This area of teaching is, in the modern age, such a hot topic that it I do not believe we can cover it in just one blog article. So, I am going to use two. This one will be for verbal feedback and the second will be for written feedback.
The stimulus for this article came when I was doing research on internet resources and began to see just how much can be done online. Let me take the example of the website englishgrammarsecrets.com, which offers quizzes for scores of different pieces of grammar. It does this in lots of different ways. It tests both the structure and usage of grammar points and, if the student gets the answer, it gives the correct answer. The quizzes and the feedback functions are sophisticated enough for the student to know whether he/she has a problem forming the grammar or in using it correctly. For example, if the student is looking at the Present Perfect he/she will be able to determine if they have a problem with conjugating the irregular verbs or identifying the correct time-defined situation in which to use it.
The above description shows just how much we can do o line in 2014. It truly is frightening. A simple - albeit very well designed website - can do an awful lot of work that teachers used to do. However, there is a limit to what websites can do. I believe that one of those limitations is in giving feedback. A website can tell a student what he/she did wrong, but it struggles to make corrections as effectively and cannot check understanding the way a teacher can. Therefore, feedback is an area where a teacher can really add value to his/her role. Again, we must look at the idea of doing more. It is not just about telling a student they are right/wrong. Giving feedback is a far richer area of teaching technique than that. To analyse how a teacher can improve feedback skills let's look at one of the failings of online technology. Most websites and online learning systems will tell the student if they are right or wrong. It is also likely to give the correct answer as well. Some super sophisticated examples might also give a brief explanation as to why the answer was wrong. So, what more can the teacher add. Below are a few points I feel are key here:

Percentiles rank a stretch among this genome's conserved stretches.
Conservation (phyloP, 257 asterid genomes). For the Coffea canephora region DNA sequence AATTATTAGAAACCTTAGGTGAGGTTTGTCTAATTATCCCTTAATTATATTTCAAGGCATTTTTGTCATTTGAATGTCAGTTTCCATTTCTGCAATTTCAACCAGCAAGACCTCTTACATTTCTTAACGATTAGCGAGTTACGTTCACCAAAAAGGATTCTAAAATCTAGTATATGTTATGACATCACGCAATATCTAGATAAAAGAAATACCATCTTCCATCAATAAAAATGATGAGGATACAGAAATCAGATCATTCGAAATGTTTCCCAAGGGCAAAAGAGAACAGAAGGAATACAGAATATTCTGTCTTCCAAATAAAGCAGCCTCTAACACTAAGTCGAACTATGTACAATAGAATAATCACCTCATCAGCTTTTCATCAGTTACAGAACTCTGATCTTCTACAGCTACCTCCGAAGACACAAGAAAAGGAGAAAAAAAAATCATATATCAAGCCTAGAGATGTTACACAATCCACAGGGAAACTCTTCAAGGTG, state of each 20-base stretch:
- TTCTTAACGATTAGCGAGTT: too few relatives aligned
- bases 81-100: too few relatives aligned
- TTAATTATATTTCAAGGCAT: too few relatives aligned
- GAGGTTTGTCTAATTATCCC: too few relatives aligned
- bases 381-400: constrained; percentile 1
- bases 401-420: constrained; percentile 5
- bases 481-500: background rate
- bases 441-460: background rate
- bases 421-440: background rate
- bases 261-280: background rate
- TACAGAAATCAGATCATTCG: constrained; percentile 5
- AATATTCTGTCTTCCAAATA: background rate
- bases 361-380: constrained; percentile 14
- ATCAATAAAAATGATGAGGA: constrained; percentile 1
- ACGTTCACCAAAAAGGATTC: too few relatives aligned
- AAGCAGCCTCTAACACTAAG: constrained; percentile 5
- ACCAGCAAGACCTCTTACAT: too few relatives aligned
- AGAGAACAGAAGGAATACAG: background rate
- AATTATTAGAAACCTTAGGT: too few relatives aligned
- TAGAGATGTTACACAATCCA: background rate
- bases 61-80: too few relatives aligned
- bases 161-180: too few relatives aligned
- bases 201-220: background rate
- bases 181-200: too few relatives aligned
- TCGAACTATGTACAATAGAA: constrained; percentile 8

Hot-Correction: The problem with a lot of online resources is that the correction comes after the fact. The students have to answer the question and make the mistake before they get the feedback. This is not so much the case when the student is with a teacher. If we look at communicative activities where the student is using language in conversation, the teacher can get the mistake before the student has even finished his/her sentence. It is a case of nipping a problem in the bud or prevention rather than cure. This gives the opportunity for the student to have another go at using the grammar without having to review the whole activity again. If the correction is made quickly and directly, the student might well be cured of the mistake quickly. However, if the student does not get the feedback until he/she has answered five or ten questions, that mistake is not cured so easily because he/she has made it many times without correction.
Self Correction: The teacher making corrections quickly is important in stopping mistakes before they become an issue. However, it also offers a great opportunity for the student to take an active role in the feedback process. The teacher being actively involved in the feedback gives the student an opportunity to correct himself/herself and to enjoy a far more dynamic learning experience. If the teacher points the mistake out as soon as it happens, the student has the chance to try again and give a better answer. This not only helps in allowing the student to keep speaking, but it also is great for the student's. Being able to fix a mistake is far better than being told what you did wrong.
Concept Checking: Often simply correcting a mistake is not enough. This is what poor quality teachers do and what many websites and apps can do. However, students need more. If a student makes a mistake, they will often need to know why. Have they used the wrong tense or the wrong piece of vocabulary. Obviously, giving that explanation is a function of the teacher. However, there is more to it than that. The teacher needs to know that the student has understood the correction. By asking concept check questions the teacher can see if the student really has understood.
Empathy: Nothing can be more dispiriting when learning a language than making mistakes. No-one likes to hear negative language or to see red ink across answers. However, this type of thing can often be mitigated by a teacher showing empathy and trying to help the students overcome their mistake. Apps and websites cannot do this. They simply show what is wrong.
In short, an app or a website can tell a student if they are correct or if they have made a mistake, but they cannot really give feedback. Offering feedback is a genuine opportunity for a teacher to show real worth in the classroom.